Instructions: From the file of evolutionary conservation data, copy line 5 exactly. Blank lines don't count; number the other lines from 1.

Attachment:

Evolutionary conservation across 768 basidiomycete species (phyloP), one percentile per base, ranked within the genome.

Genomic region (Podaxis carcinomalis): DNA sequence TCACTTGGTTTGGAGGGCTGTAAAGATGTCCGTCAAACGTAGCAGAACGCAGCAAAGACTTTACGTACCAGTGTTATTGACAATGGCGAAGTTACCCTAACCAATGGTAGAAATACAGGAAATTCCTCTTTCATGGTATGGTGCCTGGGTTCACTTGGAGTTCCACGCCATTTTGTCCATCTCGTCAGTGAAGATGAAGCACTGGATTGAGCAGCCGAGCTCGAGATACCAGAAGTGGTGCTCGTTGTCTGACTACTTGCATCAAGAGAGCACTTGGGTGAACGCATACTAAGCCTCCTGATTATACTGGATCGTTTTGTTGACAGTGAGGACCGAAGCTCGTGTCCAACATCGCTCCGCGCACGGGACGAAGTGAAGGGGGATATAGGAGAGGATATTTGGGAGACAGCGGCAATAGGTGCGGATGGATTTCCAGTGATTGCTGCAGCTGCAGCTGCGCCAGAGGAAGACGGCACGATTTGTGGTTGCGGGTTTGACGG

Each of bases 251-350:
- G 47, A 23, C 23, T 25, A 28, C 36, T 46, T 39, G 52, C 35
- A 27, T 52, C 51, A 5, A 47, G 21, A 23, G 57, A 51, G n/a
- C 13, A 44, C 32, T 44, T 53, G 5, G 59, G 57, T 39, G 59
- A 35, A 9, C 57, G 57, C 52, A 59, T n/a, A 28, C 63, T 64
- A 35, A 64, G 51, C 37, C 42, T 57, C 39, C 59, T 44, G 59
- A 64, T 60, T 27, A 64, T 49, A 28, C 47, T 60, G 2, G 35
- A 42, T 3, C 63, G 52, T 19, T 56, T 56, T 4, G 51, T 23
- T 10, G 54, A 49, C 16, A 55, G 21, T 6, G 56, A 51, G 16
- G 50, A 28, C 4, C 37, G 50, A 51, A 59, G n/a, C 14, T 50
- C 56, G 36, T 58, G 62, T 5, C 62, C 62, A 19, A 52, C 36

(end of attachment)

- A 27, T 52, C 51, A 5, A 47, G 21, A 23, G 57, A 51, G n/a